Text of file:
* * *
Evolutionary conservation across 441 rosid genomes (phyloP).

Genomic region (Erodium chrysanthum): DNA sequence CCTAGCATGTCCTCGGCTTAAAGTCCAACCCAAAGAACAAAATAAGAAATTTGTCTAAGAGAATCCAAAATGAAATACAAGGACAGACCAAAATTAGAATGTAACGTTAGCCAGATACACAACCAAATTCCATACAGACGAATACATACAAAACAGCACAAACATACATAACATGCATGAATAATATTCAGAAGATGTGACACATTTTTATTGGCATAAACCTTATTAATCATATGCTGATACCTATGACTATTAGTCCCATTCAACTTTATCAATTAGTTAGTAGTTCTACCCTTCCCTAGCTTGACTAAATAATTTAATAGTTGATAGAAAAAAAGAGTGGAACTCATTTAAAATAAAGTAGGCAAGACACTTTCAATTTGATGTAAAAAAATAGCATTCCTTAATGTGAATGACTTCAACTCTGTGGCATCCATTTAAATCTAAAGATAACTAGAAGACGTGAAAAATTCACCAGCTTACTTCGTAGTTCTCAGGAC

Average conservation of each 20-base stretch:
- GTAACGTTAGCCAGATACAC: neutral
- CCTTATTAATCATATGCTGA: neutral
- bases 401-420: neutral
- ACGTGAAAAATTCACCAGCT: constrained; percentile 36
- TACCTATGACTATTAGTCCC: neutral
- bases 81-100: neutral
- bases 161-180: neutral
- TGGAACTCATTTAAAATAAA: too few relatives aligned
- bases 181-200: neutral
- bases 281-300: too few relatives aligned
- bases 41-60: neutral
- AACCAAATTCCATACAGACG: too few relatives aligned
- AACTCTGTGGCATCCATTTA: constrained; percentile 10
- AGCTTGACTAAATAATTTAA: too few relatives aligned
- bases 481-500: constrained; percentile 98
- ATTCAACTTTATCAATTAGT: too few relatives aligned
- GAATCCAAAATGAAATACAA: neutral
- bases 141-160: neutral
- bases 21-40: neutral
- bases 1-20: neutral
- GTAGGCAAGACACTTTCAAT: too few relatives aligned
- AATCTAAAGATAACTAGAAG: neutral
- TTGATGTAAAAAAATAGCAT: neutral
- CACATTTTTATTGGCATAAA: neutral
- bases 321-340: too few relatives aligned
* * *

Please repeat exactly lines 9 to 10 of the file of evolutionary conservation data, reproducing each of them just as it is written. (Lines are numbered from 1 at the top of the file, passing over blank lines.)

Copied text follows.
- bases 81-100: neutral
- bases 161-180: neutral